At no other time in a woman’s life is it appropriate to comment so intimately on a woman’s body than when she is pregnant (obviously, I mean to her face – we can all be a catty bunch). There is a certain degree of decorum surrounding our public interactions and one of those is that it is rude to point at someone’s body and give your opinion, unless you are a medical professional, and even then a doctor has tact.

My thoughts have been a jumble lately around why it bothers me so much to have someone, from across a room or other public space, point and exclaim, “The belly! IT’S SO BIG! LOOK AT YOU!” or actually call others to come and look at me as if I were a damn sideshow freak. I take care of my lady ‘stache, thank you very much. Oh, maybe because IT’S MY BODY YOU ARE STARING AT, so thanks.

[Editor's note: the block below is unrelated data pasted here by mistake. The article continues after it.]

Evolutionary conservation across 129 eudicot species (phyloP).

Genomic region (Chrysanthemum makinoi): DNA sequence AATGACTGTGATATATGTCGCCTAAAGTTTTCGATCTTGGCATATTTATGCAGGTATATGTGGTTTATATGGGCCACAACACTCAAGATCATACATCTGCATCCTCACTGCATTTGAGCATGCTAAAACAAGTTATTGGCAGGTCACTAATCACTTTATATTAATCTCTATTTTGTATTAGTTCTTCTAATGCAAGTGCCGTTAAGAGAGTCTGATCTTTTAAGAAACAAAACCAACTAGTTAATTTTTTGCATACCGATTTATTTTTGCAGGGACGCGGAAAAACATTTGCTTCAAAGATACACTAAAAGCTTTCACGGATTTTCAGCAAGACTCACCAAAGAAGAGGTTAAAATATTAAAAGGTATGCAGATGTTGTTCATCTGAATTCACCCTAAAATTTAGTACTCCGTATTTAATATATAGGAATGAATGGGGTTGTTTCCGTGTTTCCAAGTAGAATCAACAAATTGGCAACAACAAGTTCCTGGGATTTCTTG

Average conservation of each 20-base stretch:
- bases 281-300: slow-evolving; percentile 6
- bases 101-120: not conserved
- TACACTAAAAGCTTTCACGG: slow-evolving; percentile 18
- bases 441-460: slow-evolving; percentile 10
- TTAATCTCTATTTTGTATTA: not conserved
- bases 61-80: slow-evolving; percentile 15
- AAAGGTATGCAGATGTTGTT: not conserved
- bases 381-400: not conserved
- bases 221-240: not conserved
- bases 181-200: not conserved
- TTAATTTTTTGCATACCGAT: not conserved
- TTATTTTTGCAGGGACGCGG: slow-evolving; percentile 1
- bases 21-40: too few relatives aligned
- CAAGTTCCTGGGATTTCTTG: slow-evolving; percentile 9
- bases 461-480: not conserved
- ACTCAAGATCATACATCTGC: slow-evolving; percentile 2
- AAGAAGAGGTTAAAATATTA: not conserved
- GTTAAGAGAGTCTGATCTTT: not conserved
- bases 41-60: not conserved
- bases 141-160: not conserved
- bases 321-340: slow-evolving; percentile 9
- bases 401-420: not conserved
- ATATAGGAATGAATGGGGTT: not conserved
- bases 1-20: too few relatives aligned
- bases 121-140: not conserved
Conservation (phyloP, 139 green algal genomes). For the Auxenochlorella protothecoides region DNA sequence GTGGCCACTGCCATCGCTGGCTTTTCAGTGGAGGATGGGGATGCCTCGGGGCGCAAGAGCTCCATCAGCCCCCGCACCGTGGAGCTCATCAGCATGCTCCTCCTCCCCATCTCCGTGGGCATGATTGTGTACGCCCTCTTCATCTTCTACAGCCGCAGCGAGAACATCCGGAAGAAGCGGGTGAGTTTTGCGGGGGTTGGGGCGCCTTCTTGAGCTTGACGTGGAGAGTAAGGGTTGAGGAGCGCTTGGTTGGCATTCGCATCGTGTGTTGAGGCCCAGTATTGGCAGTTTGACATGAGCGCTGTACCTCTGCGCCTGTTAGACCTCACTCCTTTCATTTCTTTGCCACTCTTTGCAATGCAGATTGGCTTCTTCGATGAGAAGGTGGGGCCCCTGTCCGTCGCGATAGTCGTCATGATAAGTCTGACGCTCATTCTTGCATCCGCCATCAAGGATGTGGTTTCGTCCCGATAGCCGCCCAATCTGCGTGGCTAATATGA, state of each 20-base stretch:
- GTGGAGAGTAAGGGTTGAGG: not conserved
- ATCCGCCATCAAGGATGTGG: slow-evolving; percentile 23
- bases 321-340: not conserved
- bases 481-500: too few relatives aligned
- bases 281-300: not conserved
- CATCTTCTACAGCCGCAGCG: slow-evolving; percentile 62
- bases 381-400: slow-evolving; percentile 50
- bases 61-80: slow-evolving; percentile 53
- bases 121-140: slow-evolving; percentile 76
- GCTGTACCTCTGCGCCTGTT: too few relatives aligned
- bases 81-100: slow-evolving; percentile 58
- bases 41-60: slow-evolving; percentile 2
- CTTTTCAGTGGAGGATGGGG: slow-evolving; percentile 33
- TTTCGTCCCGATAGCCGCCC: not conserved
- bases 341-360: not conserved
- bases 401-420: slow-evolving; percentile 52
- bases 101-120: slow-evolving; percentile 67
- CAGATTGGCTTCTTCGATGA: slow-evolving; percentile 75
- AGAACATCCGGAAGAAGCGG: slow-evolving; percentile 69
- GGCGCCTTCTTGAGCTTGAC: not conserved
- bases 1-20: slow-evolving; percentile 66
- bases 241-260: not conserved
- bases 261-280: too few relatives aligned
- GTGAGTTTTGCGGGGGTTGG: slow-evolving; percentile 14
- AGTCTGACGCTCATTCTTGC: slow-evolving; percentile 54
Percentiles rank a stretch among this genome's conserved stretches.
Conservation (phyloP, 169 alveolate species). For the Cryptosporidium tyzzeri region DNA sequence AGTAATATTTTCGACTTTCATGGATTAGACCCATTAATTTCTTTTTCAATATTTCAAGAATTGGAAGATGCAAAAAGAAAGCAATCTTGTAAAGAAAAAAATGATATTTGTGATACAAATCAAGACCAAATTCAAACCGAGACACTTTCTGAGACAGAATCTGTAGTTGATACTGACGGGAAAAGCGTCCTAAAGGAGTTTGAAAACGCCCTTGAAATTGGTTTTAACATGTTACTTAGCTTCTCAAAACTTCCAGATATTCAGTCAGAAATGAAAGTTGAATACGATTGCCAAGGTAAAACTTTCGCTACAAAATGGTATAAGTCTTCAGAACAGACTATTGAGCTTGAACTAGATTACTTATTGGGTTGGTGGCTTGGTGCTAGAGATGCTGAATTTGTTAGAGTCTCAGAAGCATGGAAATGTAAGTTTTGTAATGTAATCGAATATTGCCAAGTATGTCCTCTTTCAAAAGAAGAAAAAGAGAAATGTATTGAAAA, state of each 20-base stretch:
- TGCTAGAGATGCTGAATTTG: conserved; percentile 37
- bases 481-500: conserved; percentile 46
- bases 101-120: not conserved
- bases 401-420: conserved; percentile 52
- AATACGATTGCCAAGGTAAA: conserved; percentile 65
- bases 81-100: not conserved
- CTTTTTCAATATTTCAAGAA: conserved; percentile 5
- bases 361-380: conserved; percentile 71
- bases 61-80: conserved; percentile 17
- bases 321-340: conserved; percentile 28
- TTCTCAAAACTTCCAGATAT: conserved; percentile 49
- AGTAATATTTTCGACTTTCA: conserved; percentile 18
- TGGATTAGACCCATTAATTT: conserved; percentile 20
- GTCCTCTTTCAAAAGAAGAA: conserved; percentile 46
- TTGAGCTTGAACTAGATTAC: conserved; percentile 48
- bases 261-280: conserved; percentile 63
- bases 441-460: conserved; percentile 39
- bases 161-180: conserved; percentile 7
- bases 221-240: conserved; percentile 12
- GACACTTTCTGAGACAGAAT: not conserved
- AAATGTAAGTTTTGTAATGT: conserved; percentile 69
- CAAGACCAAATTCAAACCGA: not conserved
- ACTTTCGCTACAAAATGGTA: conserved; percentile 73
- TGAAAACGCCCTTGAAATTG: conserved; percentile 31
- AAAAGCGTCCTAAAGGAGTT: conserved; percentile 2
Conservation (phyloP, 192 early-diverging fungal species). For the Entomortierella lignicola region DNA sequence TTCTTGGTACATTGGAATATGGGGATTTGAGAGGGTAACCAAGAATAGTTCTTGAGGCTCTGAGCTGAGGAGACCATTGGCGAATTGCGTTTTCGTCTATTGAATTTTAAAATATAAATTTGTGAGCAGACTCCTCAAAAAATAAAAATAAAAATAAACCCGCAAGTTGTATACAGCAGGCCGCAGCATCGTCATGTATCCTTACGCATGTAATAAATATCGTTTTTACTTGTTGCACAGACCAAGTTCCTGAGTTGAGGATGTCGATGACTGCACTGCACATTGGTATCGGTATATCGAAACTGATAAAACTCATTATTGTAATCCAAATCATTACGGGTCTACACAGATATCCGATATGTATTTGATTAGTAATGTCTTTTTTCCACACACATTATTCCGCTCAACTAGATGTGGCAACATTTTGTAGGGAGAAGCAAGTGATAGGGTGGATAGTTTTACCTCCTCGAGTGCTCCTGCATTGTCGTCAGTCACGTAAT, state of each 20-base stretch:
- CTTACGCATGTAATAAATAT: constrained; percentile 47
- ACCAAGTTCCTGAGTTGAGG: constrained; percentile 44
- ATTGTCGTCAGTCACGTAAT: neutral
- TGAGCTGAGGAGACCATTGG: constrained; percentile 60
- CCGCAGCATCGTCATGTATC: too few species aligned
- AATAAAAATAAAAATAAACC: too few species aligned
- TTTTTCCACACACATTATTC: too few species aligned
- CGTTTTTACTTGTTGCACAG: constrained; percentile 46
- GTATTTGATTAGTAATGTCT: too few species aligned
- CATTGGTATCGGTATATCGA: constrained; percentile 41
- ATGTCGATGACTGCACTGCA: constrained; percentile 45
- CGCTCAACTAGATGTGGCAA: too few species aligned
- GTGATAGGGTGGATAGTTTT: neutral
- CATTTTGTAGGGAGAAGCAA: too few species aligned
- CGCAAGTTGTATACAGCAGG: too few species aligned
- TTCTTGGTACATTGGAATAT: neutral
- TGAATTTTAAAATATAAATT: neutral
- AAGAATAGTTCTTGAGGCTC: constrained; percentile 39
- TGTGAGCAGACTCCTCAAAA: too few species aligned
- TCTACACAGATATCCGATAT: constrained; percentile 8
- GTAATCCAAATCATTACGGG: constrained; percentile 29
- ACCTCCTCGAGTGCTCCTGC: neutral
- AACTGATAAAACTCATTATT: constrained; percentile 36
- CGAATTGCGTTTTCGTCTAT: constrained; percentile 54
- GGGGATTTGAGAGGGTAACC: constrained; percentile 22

Women’s bodies are constantly under scrutiny, for being too thin, too fat, too beautiful, simple, mousy, flabby, pasty, too dark, too light… anything and everything (check out this post). I do not know why it changes from passive aggressive talking around the woman where she may or may not hear to when you are pregnant and it is said to your face, perhaps because people have this concept that a pregnant body belongs to the community because it is not just the woman but also a future generation in there. This has as much to do with norms as our own beauty insecurities. By pointing out that I do not have the body I used to have, and will likely never have again (only a proximate guess at it), the commenter and myself are fitting ourselves snugly into established beauty rules that are archaic, crappy and ought to go, but that also dictate that there is a standard and neither one of us is fitting into them, so we might as well be miserable about it.